Kakar visited Jaranwala to express solidarity with the victims of the Christian community, where he distributed cheques worth two million rupees (USD 6,800) each to the affected people.
He assured all the minority communities in the country that the government is committed to protecting their lives and properties as he pledged to bring the perpetrators of heinous attacks against Christians to justice.
“If anyone causes harm to the minorities, the law of the country will take its course by ensuring that such incidents should not happen in future,” he said.
The Prime Minister also reviewed the renovation and rehabilitation work of churches and other structures that were damaged by the mob.
“I’m heading to Jaranwala to meet and empathise with our Christian brethren,” he tweeted earlier.
Speaking on the occasion, Punjab’s caretaker chief minister Mohsin Naqvi said the main culprits of the Jaranwala incident have been apprehended.
“The damaged churches will be restored while the compensation cheques will be handed over to all the affected families,” he said.
“At least 94 families will receive compensation of Rs 2 million each. The amount will help them rebuild their houses damaged in the violence,” Naqvi had said earlier.
The Christian leaders told Naqvi on Monday that at least 200 houses were damaged in the violence, and all should be compensated.
According to the police, at least 20 churches and 86 houses of Christians were burnt down by the mob in Jaranwala last Wednesday.
The two Christians accused of desecrating the Quran were arrested, police said, adding that 145 suspects have been arrested so far, including a cleric who made announcements from five mosques inciting people to attack Christian homes and churches.
The police report also hinted at the presence of radical Islamist Tehreek-i-Labbaik Pakistan (TLP) elements that spearheaded the mob which unleashed the attack.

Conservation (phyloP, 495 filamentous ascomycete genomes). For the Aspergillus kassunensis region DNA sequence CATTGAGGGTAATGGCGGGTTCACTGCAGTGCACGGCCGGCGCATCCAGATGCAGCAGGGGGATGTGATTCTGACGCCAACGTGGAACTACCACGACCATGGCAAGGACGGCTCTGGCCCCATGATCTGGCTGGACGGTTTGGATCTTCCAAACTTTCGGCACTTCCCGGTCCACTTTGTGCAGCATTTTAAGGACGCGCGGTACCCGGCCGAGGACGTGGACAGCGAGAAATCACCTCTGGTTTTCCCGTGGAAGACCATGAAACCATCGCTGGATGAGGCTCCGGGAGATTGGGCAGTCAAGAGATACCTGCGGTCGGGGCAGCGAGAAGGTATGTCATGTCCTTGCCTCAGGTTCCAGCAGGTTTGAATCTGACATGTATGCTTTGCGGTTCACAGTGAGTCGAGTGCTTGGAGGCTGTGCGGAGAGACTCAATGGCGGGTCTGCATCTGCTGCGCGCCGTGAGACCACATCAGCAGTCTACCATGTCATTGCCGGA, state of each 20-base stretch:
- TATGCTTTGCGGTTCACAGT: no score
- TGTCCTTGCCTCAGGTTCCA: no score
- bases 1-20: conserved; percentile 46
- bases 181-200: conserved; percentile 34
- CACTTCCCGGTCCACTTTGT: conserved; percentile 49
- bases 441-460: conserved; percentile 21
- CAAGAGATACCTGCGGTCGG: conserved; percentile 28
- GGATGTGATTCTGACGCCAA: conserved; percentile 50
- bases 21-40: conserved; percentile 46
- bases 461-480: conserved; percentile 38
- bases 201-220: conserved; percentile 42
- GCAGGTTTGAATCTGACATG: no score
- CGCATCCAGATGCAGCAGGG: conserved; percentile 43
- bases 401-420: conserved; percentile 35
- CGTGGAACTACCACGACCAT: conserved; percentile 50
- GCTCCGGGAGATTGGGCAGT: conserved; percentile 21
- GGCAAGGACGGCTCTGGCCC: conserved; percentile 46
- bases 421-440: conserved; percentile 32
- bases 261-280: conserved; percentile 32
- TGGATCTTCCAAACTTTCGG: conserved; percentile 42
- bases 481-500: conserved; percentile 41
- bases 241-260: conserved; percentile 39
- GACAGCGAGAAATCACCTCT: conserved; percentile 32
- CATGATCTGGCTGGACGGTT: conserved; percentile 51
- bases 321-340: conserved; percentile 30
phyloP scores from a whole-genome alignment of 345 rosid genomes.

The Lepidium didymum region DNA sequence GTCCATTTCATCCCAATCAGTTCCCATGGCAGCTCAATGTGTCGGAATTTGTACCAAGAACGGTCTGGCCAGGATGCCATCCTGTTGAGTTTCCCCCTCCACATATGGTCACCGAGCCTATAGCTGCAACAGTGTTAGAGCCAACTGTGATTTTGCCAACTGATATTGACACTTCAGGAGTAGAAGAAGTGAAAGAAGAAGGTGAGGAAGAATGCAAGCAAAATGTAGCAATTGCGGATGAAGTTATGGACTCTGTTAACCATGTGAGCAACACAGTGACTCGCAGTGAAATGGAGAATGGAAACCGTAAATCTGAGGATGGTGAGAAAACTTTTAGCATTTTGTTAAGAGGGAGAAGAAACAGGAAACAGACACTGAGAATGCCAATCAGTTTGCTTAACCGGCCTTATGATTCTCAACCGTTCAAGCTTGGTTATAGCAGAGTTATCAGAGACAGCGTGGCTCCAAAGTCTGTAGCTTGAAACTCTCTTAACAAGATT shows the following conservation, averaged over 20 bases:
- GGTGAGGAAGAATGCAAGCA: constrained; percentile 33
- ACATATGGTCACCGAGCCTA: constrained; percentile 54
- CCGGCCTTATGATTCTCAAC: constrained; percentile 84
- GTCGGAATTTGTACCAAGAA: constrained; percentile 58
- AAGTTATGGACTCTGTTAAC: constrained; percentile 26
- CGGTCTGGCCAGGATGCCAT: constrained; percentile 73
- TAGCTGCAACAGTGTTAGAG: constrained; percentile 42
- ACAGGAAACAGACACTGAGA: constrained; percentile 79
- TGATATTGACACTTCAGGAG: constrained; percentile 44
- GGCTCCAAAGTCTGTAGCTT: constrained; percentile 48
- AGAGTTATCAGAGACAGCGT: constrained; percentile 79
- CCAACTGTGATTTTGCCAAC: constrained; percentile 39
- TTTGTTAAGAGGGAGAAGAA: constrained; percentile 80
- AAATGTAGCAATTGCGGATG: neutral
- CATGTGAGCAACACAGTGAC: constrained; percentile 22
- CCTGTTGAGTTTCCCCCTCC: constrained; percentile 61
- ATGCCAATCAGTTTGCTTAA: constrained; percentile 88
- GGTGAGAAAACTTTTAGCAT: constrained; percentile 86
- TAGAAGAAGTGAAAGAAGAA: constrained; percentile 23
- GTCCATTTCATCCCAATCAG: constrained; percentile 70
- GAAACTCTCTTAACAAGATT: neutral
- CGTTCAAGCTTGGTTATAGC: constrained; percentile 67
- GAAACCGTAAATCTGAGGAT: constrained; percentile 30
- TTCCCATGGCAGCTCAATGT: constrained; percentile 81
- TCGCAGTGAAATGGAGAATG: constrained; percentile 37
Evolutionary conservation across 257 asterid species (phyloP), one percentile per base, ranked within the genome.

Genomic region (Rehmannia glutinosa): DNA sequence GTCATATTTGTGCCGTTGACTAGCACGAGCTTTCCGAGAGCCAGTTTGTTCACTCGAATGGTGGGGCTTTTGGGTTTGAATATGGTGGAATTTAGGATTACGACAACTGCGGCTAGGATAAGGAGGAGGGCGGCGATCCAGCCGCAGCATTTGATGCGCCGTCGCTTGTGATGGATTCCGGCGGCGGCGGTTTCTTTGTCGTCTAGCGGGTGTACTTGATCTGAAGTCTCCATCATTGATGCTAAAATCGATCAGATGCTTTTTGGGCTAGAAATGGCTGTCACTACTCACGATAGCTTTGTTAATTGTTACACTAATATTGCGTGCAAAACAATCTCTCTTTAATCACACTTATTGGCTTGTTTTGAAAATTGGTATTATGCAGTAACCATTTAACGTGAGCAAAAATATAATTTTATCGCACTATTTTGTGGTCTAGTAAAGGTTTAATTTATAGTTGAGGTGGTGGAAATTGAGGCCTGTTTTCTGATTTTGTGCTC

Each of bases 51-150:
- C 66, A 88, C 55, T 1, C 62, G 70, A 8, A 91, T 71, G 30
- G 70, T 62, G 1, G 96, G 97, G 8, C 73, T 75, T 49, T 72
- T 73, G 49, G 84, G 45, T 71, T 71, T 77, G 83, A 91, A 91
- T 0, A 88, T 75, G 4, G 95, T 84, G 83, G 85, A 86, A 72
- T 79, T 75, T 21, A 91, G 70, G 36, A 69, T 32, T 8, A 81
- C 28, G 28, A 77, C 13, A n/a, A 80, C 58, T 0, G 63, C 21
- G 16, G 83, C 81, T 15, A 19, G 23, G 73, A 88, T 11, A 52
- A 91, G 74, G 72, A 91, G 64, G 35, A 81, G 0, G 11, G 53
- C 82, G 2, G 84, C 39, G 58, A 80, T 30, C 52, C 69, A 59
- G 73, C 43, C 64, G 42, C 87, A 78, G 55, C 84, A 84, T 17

Meanwhile, protests erupted against the Punjab chief minister for ignoring Catholics in Jaranwala.
Catholic Diocese of Faisalabad Vicar General Fr Abid Tanveer said that hundreds of Catholic Christians of Jaranwala waited in Christian Colony for the Naqvi, but the chief minister visited an area of a small community and ignored the Christian Colony.
Tanveer asserted that the biggest church of Jaranwala, the Catholic Church, located in the Christian Colony, was burnt and demolished in the riots, and 200 houses were damaged in the locality, while their valuables were also looted. He added that by ignoring the locality, Naqvi hurt the sentiments of the Catholics.
On Sunday, the Punjab caretaker cabinet joined the Christian community in Jaranwala and sat among the rubble of a burnt church for the first Sunday mass.
Asserting that the restoration of other churches would be completed this week, Naqvi said the rights of individuals with affiliations to various faiths would be safeguarded at all costs, and those who engage in ‘mistreatment’ would be made an example.
Blasphemy is a sensitive issue in Pakistan, where anyone deemed to have insulted Islam or Islamic figures can face the death penalty. Often an accusation can cause riots and incite mobs to violence, lynching and killings.
According to the Centre for Social Justice (CSJ), till August 16 this year, around 198 persons have been accused of blasphemy, 85 per cent of them Muslims, 9 per cent Ahmadis and 4.4 per cent Christians.
It said the Punjab province recorded over 75 per cent of the abuse of blasphemy laws cases in the past 36 years.
Minorities, including Christians and Hindus, have been frequently subjected to blasphemy allegations and some tried and even sentenced under blasphemy in Pakistan.